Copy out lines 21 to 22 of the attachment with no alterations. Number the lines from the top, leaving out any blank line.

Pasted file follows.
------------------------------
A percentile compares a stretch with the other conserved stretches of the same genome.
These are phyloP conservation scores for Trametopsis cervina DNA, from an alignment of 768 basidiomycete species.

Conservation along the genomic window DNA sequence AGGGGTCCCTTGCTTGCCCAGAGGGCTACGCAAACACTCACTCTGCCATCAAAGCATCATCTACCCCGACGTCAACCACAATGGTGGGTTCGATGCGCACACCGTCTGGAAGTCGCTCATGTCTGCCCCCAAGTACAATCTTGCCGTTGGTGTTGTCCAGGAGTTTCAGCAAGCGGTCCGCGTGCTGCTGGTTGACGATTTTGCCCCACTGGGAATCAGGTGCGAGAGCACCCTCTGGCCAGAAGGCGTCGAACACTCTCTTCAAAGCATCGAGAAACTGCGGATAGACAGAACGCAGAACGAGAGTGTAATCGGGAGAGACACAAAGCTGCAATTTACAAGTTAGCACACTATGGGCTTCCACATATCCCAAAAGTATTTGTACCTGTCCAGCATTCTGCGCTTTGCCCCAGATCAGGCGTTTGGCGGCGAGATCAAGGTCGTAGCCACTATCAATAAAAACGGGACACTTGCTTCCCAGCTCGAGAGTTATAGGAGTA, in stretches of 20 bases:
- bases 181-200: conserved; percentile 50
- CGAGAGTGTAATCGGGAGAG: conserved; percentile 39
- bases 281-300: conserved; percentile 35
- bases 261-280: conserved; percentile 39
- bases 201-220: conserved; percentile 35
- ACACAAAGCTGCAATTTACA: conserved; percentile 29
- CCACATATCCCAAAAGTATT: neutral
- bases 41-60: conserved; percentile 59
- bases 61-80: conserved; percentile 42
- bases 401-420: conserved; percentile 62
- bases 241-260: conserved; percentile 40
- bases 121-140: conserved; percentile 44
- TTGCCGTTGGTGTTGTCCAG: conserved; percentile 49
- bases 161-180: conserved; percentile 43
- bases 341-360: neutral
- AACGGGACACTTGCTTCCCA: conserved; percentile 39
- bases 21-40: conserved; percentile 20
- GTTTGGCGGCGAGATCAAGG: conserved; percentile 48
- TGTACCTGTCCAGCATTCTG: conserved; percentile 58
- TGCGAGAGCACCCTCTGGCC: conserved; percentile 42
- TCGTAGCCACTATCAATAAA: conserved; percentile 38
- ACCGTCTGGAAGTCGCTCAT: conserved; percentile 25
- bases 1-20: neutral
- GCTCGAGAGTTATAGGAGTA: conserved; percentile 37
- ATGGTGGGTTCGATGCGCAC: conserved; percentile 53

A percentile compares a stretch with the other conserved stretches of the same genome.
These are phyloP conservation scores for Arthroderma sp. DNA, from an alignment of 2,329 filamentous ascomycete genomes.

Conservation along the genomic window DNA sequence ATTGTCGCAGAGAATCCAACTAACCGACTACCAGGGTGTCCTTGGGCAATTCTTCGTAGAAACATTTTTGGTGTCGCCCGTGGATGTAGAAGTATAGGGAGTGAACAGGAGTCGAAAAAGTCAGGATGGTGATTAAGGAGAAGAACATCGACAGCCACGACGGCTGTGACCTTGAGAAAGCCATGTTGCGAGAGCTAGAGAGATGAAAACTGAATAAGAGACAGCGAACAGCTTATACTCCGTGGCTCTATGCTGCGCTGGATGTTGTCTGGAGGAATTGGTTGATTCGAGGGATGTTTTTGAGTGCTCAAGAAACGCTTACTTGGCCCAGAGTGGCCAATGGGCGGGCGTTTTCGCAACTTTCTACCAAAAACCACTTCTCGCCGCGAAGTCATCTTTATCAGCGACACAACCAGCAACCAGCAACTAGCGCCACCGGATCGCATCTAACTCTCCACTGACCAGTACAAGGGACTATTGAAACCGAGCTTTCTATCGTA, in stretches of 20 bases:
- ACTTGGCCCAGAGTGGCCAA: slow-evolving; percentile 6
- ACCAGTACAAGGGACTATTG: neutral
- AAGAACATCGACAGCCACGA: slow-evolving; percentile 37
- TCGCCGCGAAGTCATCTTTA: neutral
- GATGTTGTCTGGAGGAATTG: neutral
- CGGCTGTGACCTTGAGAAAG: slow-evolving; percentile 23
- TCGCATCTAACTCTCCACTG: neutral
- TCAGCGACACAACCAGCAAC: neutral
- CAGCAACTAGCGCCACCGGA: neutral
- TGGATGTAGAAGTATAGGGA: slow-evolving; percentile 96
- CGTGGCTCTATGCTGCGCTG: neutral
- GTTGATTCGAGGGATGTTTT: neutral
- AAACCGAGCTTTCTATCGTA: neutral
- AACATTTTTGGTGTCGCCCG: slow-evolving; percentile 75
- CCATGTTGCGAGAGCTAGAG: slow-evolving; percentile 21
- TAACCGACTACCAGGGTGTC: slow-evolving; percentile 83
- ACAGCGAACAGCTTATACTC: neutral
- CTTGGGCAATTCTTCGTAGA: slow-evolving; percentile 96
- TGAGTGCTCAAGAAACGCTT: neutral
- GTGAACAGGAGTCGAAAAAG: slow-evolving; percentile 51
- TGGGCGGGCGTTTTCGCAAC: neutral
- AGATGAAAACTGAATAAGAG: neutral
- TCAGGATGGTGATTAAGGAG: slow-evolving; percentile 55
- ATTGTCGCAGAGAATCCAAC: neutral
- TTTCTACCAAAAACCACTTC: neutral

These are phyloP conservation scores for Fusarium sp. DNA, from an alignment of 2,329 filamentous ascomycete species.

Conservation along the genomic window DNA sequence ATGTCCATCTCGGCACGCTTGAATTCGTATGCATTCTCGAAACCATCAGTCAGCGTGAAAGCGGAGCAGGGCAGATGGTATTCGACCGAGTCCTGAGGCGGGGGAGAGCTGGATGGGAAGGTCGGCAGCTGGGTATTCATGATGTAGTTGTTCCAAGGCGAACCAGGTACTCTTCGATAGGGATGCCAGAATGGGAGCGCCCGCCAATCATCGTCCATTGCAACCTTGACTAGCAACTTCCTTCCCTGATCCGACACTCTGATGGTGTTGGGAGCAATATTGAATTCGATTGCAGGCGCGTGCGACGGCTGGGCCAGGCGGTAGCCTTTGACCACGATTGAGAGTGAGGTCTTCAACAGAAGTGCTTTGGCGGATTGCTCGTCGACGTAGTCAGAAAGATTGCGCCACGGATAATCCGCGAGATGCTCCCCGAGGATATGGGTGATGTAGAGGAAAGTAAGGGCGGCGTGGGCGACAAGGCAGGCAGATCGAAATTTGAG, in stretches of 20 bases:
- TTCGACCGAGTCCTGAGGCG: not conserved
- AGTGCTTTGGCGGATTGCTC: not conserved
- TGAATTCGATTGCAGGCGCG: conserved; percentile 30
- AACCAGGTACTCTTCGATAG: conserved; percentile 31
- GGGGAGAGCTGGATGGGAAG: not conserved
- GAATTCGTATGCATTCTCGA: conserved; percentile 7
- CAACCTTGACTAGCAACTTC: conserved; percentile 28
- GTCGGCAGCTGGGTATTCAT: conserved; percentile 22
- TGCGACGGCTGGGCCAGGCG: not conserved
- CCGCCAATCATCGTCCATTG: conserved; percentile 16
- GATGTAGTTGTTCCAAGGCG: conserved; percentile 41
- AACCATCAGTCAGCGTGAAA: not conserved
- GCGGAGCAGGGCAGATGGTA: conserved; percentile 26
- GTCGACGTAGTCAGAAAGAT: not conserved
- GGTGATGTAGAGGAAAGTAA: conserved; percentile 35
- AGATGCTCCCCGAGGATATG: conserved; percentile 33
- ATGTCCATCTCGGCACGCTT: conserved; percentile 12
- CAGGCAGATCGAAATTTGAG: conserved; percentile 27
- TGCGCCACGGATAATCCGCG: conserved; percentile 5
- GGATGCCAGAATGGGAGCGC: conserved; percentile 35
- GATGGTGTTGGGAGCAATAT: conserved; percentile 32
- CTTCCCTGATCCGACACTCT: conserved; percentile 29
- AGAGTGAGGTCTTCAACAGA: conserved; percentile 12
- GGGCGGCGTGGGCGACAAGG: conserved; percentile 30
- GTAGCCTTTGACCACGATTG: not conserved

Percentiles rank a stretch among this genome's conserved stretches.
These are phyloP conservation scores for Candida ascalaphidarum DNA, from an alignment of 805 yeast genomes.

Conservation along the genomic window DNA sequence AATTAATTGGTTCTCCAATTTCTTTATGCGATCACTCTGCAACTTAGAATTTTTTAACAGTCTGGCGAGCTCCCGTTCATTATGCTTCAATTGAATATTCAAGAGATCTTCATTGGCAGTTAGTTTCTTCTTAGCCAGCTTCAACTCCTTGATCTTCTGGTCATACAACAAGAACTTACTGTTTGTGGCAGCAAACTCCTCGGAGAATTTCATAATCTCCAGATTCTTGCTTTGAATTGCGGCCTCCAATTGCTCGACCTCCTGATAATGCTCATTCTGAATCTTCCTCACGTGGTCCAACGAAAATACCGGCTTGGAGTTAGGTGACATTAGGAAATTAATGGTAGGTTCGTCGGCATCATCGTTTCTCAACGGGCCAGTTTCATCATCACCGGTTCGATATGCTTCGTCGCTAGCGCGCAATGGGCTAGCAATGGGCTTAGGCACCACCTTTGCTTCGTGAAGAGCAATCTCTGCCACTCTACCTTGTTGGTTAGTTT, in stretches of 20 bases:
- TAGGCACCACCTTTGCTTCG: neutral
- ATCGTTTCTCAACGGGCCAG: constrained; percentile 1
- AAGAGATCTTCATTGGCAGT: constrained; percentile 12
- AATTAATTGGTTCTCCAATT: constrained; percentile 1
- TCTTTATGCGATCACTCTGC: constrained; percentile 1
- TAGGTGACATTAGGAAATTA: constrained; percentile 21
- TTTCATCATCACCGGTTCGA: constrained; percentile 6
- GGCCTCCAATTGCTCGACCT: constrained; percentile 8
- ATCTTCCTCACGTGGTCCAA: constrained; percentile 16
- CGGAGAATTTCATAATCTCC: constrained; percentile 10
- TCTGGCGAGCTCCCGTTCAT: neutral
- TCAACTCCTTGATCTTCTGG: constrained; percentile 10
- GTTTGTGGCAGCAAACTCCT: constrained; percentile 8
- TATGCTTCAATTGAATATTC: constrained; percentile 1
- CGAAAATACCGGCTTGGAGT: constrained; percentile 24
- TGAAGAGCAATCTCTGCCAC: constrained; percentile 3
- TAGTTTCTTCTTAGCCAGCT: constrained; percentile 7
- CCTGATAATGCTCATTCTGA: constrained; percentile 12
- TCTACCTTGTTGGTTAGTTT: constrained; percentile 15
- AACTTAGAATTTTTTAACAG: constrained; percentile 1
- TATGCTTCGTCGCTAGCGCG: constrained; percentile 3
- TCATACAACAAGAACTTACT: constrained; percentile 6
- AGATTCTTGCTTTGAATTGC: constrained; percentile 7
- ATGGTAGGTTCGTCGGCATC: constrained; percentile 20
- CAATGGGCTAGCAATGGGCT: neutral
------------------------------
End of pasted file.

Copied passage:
- GTTTGGCGGCGAGATCAAGG: conserved; percentile 48
- TGTACCTGTCCAGCATTCTG: conserved; percentile 58